The Fed has increased rates several times to manage inflation. In the early 1980s, inflation was a staggering 14%. The Fed boosted interest to 19%.
Its actions had both positive and negative effects. Raising the interest rates drew inflation to a halt. It also sent the economy into a deep recession.
4. How Rising Interest Rates Affect Stocks
The stock market typically sees an immediate reaction to higher interest rates. Usually, higher interest rates mean more volatility in the stock market.
Since borrowing costs more, businesses can have difficulty raising capital when rates are up. They also need to charge more on any bonds they issue, making it difficult to attract funding. Companies might reduce their growth projections or otherwise tighten their belts. Their actions can cause their stock price to dip, reducing overall market prices.
Higher interest rates can also make investors more likely to sell their stocks, which affects the market overall. The more people sell, the lower stock prices dip. Falling stock prices often cause people to panic-sell, pushing prices down even further.
5. How Rising Interest Rates Affect Bonds
Bonds are the lower-risk cousins of stocks. When investors turn away from investing in stocks, they focus on investing in bonds.
Interest rates affect bond prices and the return on bonds. Usually, the price of bonds falls when rates rise. The bond’s rate of return goes up, making them a more desirable asset for investors.
6. How Rising Interest Rates Affect Real Estate
Mortgage interest rates don’t follow the Fed’s funding rate. But that doesn’t mean rising interest doesn’t affect the rates on home loans or other real estate loans. Mortgages typically follow the 10-year Treasury Yield. The Treasury Yield has recently gone up, pushing mortgage interest rates higher.
After hovering at record lows in 2021, mortgage interest rates jumped by 2% in early 2022. The sudden rise in mortgage rates and an above-average increase in housing prices are likely to cause a market slowdown. It’s more expensive to borrow money for a new home, and many homebuyers feel priced out of the market. Fewer people are likely to buy when the cost is too high.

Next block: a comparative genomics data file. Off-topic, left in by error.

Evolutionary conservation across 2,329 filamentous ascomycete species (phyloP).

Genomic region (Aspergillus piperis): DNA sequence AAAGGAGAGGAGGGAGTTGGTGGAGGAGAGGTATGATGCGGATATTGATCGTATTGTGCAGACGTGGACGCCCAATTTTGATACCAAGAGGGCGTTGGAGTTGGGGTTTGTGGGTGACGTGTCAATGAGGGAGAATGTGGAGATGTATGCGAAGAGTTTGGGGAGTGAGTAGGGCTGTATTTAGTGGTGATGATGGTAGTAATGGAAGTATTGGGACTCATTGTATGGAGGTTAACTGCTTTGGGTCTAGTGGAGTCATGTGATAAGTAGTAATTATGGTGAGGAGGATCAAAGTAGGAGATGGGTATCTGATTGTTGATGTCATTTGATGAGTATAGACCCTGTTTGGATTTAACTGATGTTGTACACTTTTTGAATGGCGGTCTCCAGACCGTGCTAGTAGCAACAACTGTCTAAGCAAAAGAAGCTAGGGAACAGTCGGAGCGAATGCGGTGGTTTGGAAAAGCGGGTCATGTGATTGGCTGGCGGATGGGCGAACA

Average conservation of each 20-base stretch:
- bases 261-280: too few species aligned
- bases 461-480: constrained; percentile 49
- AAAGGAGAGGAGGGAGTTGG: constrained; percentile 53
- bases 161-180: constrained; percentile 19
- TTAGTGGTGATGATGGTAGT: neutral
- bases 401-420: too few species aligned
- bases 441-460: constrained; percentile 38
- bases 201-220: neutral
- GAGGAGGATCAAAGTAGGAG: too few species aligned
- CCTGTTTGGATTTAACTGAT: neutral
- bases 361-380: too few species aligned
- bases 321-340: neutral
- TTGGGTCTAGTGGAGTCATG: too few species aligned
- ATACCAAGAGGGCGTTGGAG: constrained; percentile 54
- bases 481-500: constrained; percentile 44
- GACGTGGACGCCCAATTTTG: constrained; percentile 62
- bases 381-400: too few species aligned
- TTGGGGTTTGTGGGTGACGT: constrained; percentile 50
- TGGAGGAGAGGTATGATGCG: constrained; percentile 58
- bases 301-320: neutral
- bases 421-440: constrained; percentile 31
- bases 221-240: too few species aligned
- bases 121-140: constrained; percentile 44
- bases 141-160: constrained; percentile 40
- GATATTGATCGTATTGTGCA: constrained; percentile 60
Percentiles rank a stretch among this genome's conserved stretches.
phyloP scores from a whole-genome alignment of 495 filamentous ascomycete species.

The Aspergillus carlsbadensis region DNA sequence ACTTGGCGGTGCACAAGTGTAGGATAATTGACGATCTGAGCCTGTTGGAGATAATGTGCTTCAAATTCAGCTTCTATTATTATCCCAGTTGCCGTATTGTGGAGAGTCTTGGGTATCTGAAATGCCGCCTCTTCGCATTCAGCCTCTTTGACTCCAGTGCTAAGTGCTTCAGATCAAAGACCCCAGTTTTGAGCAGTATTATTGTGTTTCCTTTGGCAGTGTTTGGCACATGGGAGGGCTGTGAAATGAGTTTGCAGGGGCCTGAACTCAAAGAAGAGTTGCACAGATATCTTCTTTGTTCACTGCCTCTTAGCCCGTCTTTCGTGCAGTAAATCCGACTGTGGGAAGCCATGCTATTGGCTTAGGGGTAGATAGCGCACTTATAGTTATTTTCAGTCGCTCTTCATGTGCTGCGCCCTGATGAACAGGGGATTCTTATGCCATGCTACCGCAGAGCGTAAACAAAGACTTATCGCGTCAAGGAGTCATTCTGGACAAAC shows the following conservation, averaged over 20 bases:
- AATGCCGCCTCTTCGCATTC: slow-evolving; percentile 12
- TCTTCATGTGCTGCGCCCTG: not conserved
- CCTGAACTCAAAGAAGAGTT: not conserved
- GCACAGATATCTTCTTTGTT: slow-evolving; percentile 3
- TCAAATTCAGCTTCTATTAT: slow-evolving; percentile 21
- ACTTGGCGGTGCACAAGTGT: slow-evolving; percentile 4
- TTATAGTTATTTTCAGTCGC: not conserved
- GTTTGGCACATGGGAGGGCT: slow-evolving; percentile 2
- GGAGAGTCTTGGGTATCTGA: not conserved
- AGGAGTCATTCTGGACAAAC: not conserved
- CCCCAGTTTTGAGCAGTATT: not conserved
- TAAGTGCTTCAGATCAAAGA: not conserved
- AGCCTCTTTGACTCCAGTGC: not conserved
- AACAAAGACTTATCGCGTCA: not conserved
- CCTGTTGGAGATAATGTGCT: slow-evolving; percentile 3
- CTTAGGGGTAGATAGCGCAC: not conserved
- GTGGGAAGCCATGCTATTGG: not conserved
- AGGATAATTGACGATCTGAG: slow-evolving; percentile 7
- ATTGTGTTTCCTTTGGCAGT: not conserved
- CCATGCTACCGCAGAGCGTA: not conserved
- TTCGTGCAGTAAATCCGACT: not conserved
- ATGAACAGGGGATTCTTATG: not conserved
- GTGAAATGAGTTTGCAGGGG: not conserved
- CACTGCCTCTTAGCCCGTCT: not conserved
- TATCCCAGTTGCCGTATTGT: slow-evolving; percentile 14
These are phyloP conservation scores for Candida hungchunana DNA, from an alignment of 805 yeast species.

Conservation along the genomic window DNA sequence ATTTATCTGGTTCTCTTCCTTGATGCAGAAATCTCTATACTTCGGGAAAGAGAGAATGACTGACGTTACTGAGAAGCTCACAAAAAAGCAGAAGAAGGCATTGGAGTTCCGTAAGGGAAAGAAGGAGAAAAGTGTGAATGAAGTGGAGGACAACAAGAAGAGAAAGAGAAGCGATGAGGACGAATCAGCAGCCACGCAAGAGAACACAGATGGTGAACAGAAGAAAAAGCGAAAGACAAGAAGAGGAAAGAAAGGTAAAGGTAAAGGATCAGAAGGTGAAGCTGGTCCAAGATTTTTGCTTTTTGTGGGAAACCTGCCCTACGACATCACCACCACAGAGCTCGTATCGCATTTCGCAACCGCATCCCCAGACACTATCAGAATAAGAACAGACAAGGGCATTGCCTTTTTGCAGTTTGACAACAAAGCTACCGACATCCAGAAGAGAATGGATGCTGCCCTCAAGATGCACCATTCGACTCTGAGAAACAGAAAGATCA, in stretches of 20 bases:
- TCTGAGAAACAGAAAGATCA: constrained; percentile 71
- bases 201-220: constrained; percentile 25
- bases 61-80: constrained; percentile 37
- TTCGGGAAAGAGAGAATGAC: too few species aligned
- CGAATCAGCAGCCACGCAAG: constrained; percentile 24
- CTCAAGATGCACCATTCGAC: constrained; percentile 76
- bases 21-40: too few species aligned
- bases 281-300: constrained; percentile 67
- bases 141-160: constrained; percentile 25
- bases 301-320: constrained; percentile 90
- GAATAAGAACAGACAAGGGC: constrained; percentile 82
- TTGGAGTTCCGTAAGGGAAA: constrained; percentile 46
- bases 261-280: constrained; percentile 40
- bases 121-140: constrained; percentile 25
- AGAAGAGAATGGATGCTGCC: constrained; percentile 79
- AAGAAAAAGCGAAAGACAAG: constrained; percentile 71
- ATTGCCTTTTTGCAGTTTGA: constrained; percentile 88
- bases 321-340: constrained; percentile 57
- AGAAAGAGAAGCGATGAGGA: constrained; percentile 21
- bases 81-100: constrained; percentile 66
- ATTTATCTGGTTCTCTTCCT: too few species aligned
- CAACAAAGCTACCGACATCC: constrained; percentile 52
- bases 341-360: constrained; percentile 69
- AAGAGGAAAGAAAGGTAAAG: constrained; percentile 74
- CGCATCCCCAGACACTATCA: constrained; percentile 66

What Should You Do During a Period of Rising Interest Rates?
Any change in interest rates creates an opportunity to review your portfolio. It might also be worthwhile to refinance certain loans to lock in a rate before they increase substantially. The exact steps you take depend on where you are in life and your financial goals. A wealth manager can help you make the moves that are most likely to pay off in the long run.
Some possible steps to take include:
- Refinancing an adjustable-rate loan: Refinancing to a fixed-rate loan before rates climb can be a good option if you have an adjustable-rate mortgage.
- Creating a bond ladder: With a bond ladder, you purchase bonds that mature at different times, such as six-month and 12-month. As each bond matures, you can reinvest it in a new one that should have a higher interest rate.
- Reconsidering inflation hedges: You might consider cutting back on gold and other metals investments when rates are high since the higher rates usually push inflation down.
Learn More About Our Financial Advisory Services
The market is constantly changing, but the financial advice you receive should be constant and steady. Fort Pitt Capital Group offers financial advisory services that put your best interests first. As rates increase and you reconsider your portfolio, we can help you make the decisions that allow you to reach your goals. Contact us today to learn more.